Are There Employment Laws That Allow You to Say No?
The coronavirus pandemic has changed many of the basic assumptions we make every day, and, for some, has pushed the limit of acceptable government intrusion into private life. While we all want to minimize the impact of the virus, we also need to be careful that basic freedoms aren’t violated. COVID vaccines are a case in point. While almost everyone agrees that vaccinations are in the public interest, some have reasons to resist allowing others to compel them to do something.
What about an employer’s requirement that workers must be vaccinated? Does such a requirement run afoul of any employment laws or constitutional protections? Though it’s early in the vaccination process, here’s what you can likely expect, based on guidelines issued by the Equal Employment Opportunity Commission in December 2020.
Your Employer Generally Can Require a COVID-19 Vaccination (with Limits)
According to the EEOC, an employer may make employment conditional on proof that you’ve been fully vaccinated, provided your employer does not violate any employment laws when doing so. The EEOC has determined that simply requiring a vaccination does not run afoul of the Americans With Disabilities Act (ADA) or Title VII of the Civil Rights Act of 1964, provided the vaccine is given without seeking additional medical information. However, if the vaccination requirement has the practical effect of keeping a disabled person out of the workplace, the employer must perform the following assessment:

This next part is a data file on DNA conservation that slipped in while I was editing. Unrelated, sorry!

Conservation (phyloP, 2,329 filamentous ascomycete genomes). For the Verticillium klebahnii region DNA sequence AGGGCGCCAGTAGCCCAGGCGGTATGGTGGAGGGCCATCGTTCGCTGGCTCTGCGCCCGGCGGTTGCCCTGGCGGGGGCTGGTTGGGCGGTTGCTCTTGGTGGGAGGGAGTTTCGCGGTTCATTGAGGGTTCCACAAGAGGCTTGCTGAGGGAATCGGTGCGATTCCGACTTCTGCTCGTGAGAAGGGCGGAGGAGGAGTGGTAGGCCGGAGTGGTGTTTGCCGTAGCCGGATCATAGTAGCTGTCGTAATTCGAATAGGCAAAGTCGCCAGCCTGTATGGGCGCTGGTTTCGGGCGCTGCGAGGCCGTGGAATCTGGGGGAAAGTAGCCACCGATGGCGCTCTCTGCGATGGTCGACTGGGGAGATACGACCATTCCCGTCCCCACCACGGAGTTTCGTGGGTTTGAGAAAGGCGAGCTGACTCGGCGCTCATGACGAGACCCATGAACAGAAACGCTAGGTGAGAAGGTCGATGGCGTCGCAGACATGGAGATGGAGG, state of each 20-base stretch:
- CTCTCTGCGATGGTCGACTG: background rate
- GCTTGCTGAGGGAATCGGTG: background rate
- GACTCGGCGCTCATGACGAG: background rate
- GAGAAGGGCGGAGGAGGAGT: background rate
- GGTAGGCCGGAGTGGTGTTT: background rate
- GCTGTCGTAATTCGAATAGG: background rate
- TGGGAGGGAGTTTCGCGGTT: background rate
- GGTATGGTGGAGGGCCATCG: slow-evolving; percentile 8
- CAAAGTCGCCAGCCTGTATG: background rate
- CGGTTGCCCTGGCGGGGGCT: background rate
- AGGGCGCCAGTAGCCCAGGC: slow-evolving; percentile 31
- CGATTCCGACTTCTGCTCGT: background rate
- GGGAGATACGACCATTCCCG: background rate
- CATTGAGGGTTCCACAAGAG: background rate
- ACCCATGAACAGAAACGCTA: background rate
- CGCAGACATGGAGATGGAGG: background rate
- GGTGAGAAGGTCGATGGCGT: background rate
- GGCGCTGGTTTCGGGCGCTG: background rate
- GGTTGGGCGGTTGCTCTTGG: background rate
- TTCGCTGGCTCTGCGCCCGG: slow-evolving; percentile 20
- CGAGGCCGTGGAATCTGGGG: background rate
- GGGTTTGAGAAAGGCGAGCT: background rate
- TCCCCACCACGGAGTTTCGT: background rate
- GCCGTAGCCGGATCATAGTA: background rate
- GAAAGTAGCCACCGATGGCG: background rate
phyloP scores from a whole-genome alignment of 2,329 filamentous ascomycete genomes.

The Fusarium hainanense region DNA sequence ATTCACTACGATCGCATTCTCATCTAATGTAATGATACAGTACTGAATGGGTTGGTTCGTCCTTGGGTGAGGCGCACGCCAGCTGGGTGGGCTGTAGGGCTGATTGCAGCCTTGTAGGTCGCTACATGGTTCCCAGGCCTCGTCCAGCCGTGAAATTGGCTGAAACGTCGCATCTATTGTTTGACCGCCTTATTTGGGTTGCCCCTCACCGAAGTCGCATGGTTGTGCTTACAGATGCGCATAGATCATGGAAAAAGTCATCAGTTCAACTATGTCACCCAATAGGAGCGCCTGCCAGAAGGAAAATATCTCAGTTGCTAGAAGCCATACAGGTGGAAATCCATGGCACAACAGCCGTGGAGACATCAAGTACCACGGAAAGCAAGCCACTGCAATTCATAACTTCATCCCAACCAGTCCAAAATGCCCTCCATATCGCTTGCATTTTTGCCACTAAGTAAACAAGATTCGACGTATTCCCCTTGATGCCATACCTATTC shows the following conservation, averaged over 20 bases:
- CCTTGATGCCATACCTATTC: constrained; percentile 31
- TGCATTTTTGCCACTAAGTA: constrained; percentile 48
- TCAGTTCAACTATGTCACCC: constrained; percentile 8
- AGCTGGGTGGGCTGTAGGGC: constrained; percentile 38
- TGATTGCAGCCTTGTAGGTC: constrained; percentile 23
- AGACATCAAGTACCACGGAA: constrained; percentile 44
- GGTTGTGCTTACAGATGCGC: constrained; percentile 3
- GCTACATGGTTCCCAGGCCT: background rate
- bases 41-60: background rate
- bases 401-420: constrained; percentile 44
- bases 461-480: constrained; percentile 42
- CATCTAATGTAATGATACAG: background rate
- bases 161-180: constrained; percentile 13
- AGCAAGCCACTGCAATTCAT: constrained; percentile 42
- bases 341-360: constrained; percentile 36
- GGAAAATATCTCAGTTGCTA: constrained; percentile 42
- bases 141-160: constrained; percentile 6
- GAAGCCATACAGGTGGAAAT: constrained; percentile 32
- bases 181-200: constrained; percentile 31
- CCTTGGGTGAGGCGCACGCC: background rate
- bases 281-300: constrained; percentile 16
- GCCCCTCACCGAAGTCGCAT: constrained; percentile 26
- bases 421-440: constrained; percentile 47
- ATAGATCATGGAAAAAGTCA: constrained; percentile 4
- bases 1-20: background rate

- The employer must determine whether the disabled person, if unvaccinated, poses a direct and significant risk of “substantial harm” to himself/herself and others; and
- If so, the employer must determine whether that risk of harm can be eliminated or reduced by any type of reasonable accommodation.
When administering a vaccination program for employees, an employer cannot ask any disability-related questions, unless it can be shown that the information sought is job-related or essential to a business necessity.
What If Getting a Vaccine Violates Your Religious Beliefs?
Many individuals hold strong religious beliefs that prevent them from receiving any type of vaccination. Under the First Amendment to the U.S. Constitution, public health interests must be balanced against religious freedom.
According to the EEOC, if an employer knows of an employee’s sincerely-held religious beliefs and understands those beliefs to preclude vaccination, then the employer must, if possible, make a “reasonable accommodation” to allow the worker to keep their job without receiving the vaccine. However, the employer may be relieved of making the reasonable accommodation if doing so would cause “undue hardship.” There is no specific standard for what constitutes an “undue hardship,” but the EEOC suggests that it must involve a material and significant burden.
Contact the Proven Employment Law Attorneys at Bailey & Galyen
At the law office of Bailey & Galyen, we offer a free initial consultation to every client. For an appointment with an experienced and effective employment law attorney in Texas, contact us by email or call our offices at 844-402-2992. We will take your call 24 hours a day, seven days a week.